Despite vigorous opposition, federal officials plan to open roughly 1 million acres near some of Alaska's richest salmon streams to mineral exploration and oil and gas leasing.
Large blocks of land in Southwest Alaska would be opened to development -- for the first time in more than 35 years -- in the same two river drainages as Pebble, the giant copper and gold prospect.
One of the drainages is the Kvichak River, which has the largest sockeye salmon run in the world. The other is the Nushagak River, the state's second-largest king salmon producer.
Pebble is located many miles farther upstream on state land in the headwaters of those Bristol Bay rivers. It is not subject to Friday's decision by the U.S. Bureau of Land Management.
The decision outraged environmentalists and Bristol Bay fishermen.
"This is a part of my life that can't go disregarded, and it seems like it is," Everett Thompson, a fisherman from Naknek, said Monday.
But BLM officials said merely opening the land to mineral entry doesn't mean a mining company will move a clod of earth or an oil company will drill a well near any Bristol Bay salmon streams.
That's because they know of no major mineral deposits or oil and gas reserves on the acreage, they say.
So why open it? BLM's opponents ask.
A sprawling coalition of commercial and sportfishermen, Native village leaders and environmentalists were already mobilized to fight Pebble, which would be the state's largest mine if it's built. On the side, they have united with Lower 48 retailers to lobby, advertise and write letters to persuade federal officials to keep the region off-limits to large-scale mining. The BLM rejected four protests of the plan before issuing its decision on Friday.
The coalition is scrambling to block the decision before or after U.S. Secretary of the Interior Dirk Kempthorne signs documents opening the land to development.
Tactics could include federal legislation, lawsuits or a plea to the incoming president, Barack Obama, to rescind the decision, coalition members said in a press conference Monday.
"We intend to fight this with every available tool that we can come up with," said Terry Hoefferle, executive director of Numamta Aulukestai, a group of eight village Native corporations in the Bristol Bay region.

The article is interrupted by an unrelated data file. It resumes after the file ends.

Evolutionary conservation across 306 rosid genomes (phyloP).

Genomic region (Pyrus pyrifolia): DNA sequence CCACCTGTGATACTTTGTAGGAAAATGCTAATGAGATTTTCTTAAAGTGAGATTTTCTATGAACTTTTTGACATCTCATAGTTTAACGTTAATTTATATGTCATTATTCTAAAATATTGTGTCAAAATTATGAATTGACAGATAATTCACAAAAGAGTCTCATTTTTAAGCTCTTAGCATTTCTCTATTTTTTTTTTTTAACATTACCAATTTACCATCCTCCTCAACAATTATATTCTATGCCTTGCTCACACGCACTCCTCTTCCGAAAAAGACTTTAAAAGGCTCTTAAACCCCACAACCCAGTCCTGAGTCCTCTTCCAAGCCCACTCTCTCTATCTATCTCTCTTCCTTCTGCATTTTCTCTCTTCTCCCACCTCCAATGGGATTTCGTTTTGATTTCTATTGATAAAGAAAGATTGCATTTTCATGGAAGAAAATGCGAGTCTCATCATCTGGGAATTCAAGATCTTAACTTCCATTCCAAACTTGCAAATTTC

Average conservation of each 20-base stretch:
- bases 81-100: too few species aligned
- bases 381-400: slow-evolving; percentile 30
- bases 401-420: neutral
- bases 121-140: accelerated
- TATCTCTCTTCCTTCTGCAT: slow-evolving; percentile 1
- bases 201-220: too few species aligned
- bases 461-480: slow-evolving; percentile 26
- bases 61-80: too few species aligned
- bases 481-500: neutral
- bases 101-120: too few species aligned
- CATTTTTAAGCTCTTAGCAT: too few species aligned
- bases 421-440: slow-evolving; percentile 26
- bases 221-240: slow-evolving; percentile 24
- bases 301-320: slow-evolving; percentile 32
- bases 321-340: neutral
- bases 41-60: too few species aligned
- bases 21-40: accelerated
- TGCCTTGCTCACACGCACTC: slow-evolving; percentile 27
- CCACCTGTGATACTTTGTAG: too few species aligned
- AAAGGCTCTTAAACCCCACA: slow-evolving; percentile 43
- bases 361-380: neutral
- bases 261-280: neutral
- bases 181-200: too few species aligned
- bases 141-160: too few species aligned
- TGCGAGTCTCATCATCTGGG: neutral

BLM officials and private geologists don't see what the fuss is all about.
"There's just not many signs that there are mineral deposits on those lands," said Greg Beischer, an Anchorage geologist whom the BLM hired about two years ago to review what is known about the mineral potential of the million acres.
Beischer was familiar with the area. At the time, he worked for a subsidiary of Bristol Bay Native Corp., which owns millions of acres in the region.
"We did a rigorous analysis given the data that is available, which is relatively sparse," said Beischer, who now runs a mineral exploration company.
The scarcity of data is one reason that many in the Bristol Bay region are skeptical of the BLM's assurance that the land lacks valuable minerals.
Also, if the land has low mineral potential, why open it, said Tim Bristol, the Alaska program director for Trout Unlimited, a fishing advocacy group that opposes mining in the Bristol Bay region.
"It seems like the process was more about ideology than careful (planning)," Bristol said.
BLM officials disagree.
The agency isn't opening the area to any and all development, said Teresa McPherson, a BLM spokeswoman. For example, the officials restricted where development can occur -- it has to be 300 feet away from salmon streams, she said.
Environmentalists countered Monday that a 300-foot buffer zone wouldn't protect a salmon stream from a major chemical leak.
The million acres won't be open for claim-staking immediately.
Before Kempthorne can open it, the BLM must complete a host of bureaucratic tasks, and it's unclear whether they will be finished before the Bush administration leaves office in January, McPherson said.
The reason why the land was originally closed to development, and why it is being opened now, is rooted in Alaska's Native land claims movement.
For 36 years, millions of acres of federal land in Alaska have been closed to mining or oil and gas leasing because of the 1971 Alaska Native Claims Settlement Act, the federal law that created Alaska's Native corporations.
The acreage was put off-limits to development while the new corporations selected federal land across the state. Under the Alaska Statehood Act, which Congress passed in 1958, the state also selected federal land.
So far, the BLM has relinquished 39 million acres to the corporations and 97 million acres to the state. About 14 million acres still needs to be relinquished, McPherson said.
She said the Native corporations and the state already picked the federal land in the Bristol Bay region with the highest mineral potential.
The controversial Pebble deposit, for example, was selected by the state.
Find Elizabeth Bluemink online at adn.com/contact/ebluemink or call 257-4317.